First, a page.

Canada reacts to Ontario Premier Ford's historic political strike

Ontario Premier Doug Ford says he’s willing to do whatever it takes to push his mandate “for the people.”

On Monday, an Ontario judge ruled to strike down a bill that would have seen the number of Toronto city council seats slashed nearly in half from 47 to 25.

Hours after the ruling, Ford came out swinging during a news conference, announcing the province would be invoking the mighty notwithstanding clause in order to catapult the plan forward, despite the judge’s objection.

Section 33 of the Canadian Charter of Rights and Freedoms, more commonly known as the notwithstanding clause, allows Parliament or provincial legislatures to override other sections of the Charter. The clause has been used more than 15 times in Canada, according to CBC News.

It was used by the government of Saskatchewan in the 1980s as a during a labour dispute with government workers. The Quebec government used it in the 1980s as part of a political protest to the new Constitution.

Besides rare instances, the override powers are not commonly used in Canada because they are so controversial. This is the first time the tool is being utilized in Ontario.

“I believe the judge’s decision is deeply concerning,” Ford said. “The result is unacceptable to the people of Ontario.”

The premier says the provincial government plans to fight the judge’s decision in the Ontario Court of Appeal. Ford adds he will call back MPPs for an emergency meeting as the Progressive Conservatives prepare to reintroduce the bill in the Ontario legislature.

“We’re taking a stand,” Ford told reporters. “This plan would replace a broken system.”

The move is considered controversial because it came in the midst of a municipal election campaign, which is to be held on Oct. 22, 2018. Critics argue Ford did not openly campaign on this issue and did not receive public consultations on the matter.

However, the PC leader insists he ran a campaign aimed at ridding the province of wasteful spending while reducing the size and scope of government. Ford says the decision is “wildly popular among the people” and would save taxpayers $25 million.

Judge says province ‘crossed the line’

While Ford says he respects the courts, that does not mean he will accept their decision easily. The premier will use the tools at his disposal to enact a decision he insists is “completely constitutional” because he does not believe judges should be able to interfere with his political agenda.

“My concern is democracy. Is democracy being held up here? That is a big, big concern,” Ford said. “People knew what we were going to do.”

But the judge in this case didn’t see it that way.

In his ruling, Superior Court Justice Edward Belobaba accused the province of crossing the line with Bill 5 by changing the election rules after the campaign had started. He suggested the bill would infringe on the right to freedom of expression for both voters and municipal candidates.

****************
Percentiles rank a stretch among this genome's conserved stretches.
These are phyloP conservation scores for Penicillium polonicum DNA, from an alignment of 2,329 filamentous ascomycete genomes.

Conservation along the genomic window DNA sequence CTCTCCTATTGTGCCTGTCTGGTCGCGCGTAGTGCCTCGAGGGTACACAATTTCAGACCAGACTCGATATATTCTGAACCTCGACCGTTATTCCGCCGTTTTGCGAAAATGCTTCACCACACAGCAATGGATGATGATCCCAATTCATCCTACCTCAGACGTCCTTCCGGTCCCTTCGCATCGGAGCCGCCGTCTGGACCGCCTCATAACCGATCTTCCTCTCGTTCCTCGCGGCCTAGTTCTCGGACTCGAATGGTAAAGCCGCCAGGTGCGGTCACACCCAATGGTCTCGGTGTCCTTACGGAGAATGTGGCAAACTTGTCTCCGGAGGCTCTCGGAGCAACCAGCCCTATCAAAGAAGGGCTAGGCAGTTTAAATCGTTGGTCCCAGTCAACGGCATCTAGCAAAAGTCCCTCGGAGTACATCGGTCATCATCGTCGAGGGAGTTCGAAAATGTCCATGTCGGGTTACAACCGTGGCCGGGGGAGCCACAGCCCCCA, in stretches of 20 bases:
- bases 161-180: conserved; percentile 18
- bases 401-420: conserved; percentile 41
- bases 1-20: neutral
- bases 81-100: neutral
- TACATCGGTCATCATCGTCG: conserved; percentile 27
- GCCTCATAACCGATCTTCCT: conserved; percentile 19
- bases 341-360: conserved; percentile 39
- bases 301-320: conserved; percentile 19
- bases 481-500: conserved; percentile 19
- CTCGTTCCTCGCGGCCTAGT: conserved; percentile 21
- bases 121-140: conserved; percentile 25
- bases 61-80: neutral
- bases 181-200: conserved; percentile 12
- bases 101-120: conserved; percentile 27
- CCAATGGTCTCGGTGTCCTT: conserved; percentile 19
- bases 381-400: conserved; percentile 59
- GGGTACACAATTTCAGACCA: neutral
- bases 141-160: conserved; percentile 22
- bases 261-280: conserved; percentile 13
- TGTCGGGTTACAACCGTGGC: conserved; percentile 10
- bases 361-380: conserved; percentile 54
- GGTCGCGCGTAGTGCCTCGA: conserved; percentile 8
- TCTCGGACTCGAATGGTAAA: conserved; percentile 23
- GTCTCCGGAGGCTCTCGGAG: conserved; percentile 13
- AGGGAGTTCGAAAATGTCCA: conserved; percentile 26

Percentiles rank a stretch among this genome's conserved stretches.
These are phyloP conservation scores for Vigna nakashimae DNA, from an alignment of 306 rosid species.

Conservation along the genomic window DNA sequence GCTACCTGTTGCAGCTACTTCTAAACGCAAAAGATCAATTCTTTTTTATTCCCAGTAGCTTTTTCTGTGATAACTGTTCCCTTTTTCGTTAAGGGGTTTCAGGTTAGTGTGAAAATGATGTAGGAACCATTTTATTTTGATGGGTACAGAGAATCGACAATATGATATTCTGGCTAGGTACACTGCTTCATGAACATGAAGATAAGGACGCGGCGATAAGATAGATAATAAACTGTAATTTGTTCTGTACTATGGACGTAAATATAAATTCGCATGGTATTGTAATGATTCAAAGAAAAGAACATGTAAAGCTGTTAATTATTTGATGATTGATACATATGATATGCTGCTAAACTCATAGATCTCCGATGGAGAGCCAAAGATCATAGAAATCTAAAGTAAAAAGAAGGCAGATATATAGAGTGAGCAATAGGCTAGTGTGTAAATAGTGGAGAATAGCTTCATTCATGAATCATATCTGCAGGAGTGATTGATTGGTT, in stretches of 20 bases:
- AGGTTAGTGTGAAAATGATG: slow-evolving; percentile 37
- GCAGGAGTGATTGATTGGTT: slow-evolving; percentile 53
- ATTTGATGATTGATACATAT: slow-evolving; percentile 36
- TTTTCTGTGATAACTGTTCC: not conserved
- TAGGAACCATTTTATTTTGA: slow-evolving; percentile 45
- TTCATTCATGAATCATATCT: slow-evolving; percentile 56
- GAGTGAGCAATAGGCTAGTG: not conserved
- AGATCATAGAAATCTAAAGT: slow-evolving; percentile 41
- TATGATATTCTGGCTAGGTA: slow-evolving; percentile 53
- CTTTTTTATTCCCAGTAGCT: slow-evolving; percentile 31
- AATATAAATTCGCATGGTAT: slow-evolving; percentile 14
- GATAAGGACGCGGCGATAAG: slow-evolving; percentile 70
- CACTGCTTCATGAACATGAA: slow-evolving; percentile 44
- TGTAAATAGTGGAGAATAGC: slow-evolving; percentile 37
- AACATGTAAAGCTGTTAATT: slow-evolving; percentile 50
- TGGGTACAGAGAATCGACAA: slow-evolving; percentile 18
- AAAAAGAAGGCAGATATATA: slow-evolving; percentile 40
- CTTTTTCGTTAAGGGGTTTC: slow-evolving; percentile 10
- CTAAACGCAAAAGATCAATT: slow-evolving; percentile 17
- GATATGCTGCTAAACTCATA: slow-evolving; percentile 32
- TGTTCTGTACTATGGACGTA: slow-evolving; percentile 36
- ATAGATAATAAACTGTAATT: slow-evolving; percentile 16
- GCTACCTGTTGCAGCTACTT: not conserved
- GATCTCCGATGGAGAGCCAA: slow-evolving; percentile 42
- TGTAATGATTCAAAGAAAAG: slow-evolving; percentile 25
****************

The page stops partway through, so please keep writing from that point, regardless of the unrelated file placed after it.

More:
“The province has clearly crossed the line,” the judge wrote.

Ontario Premier Doug Ford, seen here in Toronto on Sept. 10, 2018, says he will use the tools at his disposal to ensure that the size of Toronto city council is reduced from 47 to 25 seats. Photo from The Canadian Press.

Ontario NDP Leader Andrea Horwath called Ford’s move an “abuse of power.”

“This is an unprecedented move, literally suspending the Charter rights of Ontario people in order to plow ahead with his revenge plot against his political enemies,” Horwath said. “A good leader doesn’t just ask if he has the right to do it, but whether it’s the right thing to do.”

Green Party of Ontario Leader Mike Schreiner said the decision was a “dangerous sign of what this government is willing to do.”

Former Ontario premier Kathleen Wynne also responded to the controversial move.

Using the notwithstanding clause in a context where there is no national emergency, and where there will be no proper debate on the balancing of rights at stake is wrong,” Wynne wrote on Twitter.

Meanwhile, Toronto Mayor John Tory publicly condemned the premier’s action as “unprecedented and not acceptable.” Tory also posted a photo of himself sitting down with Prime Minister Justin Trudeau to discuss his concerns with the provincial government.

“I appreciate his support for democratic principles, democratic institutions, and the importance of respecting cities,” the mayor said on Twitter.

Ford’s announcement was also met with a flurry of mixed reactions on social media, catching the attention of Toronto councillors, Ontario mayors and the federal NDP leader.

What do you think of Ford’s decision to bring out a heavy-handed approach to enact his mandate? Do you think using the notwithstanding clause goes too far to deal with this issue? Or is the premier justified in his actions in this case? Let us know what you think in the comment section below.

With files from The Canadian Press